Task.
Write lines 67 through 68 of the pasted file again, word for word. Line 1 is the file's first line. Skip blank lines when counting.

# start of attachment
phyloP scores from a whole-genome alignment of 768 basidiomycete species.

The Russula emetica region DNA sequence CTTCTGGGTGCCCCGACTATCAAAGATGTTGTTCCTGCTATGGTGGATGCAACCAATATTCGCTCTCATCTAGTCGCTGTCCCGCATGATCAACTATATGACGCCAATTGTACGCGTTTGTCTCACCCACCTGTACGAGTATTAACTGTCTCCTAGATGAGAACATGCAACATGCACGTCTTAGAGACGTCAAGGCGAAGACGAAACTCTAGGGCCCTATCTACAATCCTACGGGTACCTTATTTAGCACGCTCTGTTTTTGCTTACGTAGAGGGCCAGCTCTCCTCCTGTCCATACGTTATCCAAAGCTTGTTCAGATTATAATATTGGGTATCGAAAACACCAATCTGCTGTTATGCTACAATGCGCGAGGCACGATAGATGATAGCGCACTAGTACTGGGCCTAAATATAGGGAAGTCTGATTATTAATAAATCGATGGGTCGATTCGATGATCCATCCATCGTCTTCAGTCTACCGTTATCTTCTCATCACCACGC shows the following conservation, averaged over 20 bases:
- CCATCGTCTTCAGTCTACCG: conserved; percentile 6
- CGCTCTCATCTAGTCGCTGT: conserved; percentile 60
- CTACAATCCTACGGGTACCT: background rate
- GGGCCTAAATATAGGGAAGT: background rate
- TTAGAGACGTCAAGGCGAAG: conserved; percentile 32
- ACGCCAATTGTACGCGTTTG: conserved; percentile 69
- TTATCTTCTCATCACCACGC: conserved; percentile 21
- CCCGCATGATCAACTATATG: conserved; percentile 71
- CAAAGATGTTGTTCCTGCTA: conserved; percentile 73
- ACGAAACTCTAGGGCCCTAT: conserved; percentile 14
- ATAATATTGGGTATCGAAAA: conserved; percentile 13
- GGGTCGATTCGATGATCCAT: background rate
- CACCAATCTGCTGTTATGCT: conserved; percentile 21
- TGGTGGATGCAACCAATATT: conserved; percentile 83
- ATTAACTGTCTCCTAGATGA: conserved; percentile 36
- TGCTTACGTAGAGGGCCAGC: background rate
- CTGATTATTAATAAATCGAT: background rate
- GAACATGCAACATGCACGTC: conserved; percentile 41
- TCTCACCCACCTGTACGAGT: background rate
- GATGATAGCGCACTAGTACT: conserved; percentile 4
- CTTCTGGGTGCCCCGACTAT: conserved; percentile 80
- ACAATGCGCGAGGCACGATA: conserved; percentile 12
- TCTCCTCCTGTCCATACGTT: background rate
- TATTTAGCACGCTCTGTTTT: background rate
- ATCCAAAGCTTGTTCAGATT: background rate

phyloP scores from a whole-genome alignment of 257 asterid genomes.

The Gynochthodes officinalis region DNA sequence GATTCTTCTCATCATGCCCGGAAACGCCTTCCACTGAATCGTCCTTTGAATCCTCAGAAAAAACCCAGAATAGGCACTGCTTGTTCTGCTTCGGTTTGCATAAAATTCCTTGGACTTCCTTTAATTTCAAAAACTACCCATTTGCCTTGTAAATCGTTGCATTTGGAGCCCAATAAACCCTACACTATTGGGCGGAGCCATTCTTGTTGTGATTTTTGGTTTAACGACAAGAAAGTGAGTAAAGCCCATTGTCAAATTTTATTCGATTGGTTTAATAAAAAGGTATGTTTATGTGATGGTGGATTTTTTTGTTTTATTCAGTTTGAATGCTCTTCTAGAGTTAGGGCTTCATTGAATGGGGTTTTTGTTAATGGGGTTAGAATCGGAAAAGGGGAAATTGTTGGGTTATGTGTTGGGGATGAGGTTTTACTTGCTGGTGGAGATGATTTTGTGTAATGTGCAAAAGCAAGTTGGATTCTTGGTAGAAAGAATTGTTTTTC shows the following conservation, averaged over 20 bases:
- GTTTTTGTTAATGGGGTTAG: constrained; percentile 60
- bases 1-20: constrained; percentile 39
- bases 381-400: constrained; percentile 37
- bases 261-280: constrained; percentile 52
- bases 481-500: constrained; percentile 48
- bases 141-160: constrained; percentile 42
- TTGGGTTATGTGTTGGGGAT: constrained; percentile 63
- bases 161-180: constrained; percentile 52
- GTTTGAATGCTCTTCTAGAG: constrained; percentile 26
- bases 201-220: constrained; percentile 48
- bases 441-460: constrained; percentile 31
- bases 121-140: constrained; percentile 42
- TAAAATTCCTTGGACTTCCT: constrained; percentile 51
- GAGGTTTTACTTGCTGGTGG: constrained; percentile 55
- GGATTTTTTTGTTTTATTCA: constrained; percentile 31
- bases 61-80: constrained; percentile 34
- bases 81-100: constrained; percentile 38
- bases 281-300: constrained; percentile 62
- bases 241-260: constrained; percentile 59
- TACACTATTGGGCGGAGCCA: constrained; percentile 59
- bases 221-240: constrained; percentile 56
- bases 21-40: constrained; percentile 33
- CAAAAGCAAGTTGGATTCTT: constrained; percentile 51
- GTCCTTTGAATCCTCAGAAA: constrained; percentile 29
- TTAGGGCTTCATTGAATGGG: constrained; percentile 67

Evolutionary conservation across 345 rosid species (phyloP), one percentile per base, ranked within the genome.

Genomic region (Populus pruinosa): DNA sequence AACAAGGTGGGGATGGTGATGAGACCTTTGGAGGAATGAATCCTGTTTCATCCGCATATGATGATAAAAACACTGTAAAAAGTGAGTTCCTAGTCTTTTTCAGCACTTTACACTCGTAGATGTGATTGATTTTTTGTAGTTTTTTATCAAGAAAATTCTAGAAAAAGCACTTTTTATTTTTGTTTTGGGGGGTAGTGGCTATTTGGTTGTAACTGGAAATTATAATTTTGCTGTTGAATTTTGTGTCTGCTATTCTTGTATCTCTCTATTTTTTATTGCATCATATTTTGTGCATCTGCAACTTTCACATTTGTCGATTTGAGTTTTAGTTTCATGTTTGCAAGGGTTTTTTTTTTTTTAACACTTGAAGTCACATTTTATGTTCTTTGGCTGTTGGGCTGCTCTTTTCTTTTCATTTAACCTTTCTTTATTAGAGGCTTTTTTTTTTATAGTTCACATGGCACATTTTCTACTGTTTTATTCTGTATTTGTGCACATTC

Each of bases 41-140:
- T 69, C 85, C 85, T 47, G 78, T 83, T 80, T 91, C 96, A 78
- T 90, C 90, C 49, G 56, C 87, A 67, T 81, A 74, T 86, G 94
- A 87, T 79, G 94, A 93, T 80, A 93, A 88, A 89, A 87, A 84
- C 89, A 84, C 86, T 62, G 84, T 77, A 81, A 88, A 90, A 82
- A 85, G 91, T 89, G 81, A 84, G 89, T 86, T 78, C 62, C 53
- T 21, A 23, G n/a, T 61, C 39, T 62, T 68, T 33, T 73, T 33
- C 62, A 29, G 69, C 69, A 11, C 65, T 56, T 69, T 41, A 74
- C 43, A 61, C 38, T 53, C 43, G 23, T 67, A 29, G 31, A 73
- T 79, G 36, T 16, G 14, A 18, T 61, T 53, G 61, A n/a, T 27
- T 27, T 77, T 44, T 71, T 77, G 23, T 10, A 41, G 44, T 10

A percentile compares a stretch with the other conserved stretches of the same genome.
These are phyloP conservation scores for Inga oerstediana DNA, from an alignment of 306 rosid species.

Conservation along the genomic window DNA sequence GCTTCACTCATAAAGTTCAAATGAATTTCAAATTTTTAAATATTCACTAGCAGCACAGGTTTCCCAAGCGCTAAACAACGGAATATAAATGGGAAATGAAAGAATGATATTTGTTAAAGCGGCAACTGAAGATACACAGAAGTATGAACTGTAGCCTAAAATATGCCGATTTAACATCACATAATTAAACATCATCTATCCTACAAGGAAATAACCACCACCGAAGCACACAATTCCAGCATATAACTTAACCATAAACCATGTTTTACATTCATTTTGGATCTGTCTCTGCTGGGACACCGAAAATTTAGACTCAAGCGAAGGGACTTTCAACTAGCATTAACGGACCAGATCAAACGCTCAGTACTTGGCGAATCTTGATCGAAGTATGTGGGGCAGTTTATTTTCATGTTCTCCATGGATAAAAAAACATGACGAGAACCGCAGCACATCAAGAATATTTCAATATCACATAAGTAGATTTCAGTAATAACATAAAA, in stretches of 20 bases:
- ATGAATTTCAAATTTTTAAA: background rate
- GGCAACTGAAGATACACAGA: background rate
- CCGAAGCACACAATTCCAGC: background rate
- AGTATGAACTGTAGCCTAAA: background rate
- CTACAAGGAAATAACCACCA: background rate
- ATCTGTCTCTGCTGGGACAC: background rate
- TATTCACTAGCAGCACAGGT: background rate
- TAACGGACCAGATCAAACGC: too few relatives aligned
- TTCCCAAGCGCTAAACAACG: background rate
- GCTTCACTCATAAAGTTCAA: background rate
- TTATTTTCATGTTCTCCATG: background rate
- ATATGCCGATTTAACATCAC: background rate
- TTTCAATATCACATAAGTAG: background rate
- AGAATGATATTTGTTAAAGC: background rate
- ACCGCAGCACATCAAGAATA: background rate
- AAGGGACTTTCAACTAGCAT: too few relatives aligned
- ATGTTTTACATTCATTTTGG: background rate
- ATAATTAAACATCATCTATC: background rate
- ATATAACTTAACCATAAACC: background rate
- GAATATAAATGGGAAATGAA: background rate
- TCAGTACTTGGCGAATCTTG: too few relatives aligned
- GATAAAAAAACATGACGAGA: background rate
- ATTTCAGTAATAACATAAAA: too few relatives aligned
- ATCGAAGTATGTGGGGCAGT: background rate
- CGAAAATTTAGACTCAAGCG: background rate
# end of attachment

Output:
- T 27, T 77, T 44, T 71, T 77, G 23, T 10, A 41, G 44, T 10

A percentile compares a stretch with the other conserved stretches of the same genome.